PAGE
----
One of my favourite pieces of classical music is the third movement of Beethoven’s Pastoral Symphony. The theme presented by the full orchestra and then restated three times – on solo oboe, clarinet and French horn, with a four-note descending bassoon. It’s then picked up by the whole orchestra and developed. You really have to listen!

So here’s my theme for this year, inspired by reading Isaiah 35. 

First, its solo statement  –

“The eyes of the blind will be opened.”

They’re my eyes. I easily lose my focus – on God, on others, on the things that matter most.  Often I choose blinkered vision so that I don’t see the needs of those around me; I ignore the difficult person, turn away from the hurting. I need to have my eyes opened.  It’s a solo.

But then there are other people’s eyes. I have friends who have no time for God, and I would like their eyes to be opened. This is not just so that they see things the way I do, but so that they discover for themselves that life really does work better when you live it God’s way.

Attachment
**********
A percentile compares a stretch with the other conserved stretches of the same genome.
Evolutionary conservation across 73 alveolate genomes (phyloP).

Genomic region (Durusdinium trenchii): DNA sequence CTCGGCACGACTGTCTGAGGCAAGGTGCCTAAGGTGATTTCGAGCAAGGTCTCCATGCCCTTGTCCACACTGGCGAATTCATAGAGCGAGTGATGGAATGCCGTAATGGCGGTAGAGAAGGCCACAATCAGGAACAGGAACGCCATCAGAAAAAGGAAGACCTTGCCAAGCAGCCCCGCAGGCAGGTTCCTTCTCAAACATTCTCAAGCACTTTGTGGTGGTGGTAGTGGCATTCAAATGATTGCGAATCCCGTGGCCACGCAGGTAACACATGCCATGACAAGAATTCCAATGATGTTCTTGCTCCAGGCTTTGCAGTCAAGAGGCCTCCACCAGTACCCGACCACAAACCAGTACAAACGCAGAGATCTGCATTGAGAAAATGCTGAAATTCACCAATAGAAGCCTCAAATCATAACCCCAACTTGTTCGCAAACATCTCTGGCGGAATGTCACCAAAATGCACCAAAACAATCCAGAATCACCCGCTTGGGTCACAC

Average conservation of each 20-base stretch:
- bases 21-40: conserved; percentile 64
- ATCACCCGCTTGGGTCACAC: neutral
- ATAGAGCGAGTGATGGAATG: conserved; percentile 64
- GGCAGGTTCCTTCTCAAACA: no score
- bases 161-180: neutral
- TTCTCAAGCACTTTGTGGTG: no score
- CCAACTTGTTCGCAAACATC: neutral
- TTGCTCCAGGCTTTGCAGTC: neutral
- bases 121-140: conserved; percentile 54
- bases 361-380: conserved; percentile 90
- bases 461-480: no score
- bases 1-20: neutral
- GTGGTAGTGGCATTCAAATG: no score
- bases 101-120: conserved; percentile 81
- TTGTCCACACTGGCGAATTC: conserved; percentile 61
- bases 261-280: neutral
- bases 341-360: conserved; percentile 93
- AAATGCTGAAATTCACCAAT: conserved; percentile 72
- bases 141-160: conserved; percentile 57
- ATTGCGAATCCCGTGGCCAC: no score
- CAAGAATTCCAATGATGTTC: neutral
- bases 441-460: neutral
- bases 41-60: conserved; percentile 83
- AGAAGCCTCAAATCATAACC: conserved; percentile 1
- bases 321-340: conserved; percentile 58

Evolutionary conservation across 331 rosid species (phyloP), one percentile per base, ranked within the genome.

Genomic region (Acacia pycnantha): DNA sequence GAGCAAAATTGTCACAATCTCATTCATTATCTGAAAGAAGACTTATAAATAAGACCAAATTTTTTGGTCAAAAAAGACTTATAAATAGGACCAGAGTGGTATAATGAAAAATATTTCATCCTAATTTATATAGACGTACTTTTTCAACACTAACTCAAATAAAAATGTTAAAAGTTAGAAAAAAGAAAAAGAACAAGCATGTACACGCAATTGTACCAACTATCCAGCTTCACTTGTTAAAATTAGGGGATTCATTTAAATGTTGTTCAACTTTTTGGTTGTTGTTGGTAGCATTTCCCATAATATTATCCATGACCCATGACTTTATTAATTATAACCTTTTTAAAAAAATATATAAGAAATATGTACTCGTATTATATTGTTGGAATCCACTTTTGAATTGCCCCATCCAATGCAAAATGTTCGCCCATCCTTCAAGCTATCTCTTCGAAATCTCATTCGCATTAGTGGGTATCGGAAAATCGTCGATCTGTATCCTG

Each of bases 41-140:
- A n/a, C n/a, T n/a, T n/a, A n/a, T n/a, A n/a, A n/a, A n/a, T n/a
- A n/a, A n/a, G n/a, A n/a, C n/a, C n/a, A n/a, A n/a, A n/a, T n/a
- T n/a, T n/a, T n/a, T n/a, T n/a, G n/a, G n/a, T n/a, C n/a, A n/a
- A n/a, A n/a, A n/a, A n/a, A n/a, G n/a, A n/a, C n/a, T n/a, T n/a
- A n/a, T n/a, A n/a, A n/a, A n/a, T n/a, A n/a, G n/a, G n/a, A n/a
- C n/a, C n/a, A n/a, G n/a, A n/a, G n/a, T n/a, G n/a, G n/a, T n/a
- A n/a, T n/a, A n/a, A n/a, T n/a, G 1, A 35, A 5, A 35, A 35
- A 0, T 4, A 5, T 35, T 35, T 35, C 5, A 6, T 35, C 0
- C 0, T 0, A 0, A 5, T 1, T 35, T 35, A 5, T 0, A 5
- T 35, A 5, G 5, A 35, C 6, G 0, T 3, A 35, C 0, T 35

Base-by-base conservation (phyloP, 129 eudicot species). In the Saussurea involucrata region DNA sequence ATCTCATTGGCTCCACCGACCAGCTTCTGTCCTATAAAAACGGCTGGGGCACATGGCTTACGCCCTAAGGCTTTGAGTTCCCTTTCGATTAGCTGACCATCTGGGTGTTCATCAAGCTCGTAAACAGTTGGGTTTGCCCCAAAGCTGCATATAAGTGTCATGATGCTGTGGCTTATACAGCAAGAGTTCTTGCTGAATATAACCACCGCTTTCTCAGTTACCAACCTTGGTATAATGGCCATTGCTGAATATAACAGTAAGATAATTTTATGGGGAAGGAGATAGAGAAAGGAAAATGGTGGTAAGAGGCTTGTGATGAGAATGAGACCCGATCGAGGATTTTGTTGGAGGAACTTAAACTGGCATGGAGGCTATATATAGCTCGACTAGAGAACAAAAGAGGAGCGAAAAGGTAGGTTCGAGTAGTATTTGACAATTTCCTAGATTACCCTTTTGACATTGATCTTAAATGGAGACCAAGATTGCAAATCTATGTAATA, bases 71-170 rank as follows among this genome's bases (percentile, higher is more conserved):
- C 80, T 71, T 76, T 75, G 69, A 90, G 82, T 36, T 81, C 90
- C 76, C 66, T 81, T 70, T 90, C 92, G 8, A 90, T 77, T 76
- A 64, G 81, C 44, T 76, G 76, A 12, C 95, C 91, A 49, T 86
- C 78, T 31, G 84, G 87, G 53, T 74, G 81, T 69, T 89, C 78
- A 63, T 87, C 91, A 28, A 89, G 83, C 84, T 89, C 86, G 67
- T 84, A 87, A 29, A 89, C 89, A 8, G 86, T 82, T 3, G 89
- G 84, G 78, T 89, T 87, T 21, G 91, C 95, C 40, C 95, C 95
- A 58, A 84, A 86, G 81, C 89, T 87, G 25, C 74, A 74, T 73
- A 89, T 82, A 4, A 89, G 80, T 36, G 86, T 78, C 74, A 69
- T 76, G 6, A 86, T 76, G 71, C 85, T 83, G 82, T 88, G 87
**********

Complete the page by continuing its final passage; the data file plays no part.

Now, the full orchestra!  If only those with power and influence on the national and international stage would see how to use their gifts for good.  That would be a symphony!  If the piccolo misses a cue, or plays a bum note, it’s obvious and affects the whole piece and although my little tune may not count for much in the grand scheme of things, I do want to play it.  I need to maximise my peripheral vision.

Because I forget so easily, I have my theme on a label on my computer monitor so that I will have to close my eyes not to see it.

It could be an enlightening year and I’m excited and apprehensive in equal measure.  Where will my theme lead?  How will it develop? Who will harmonise with me?

Coming together

4 12 2011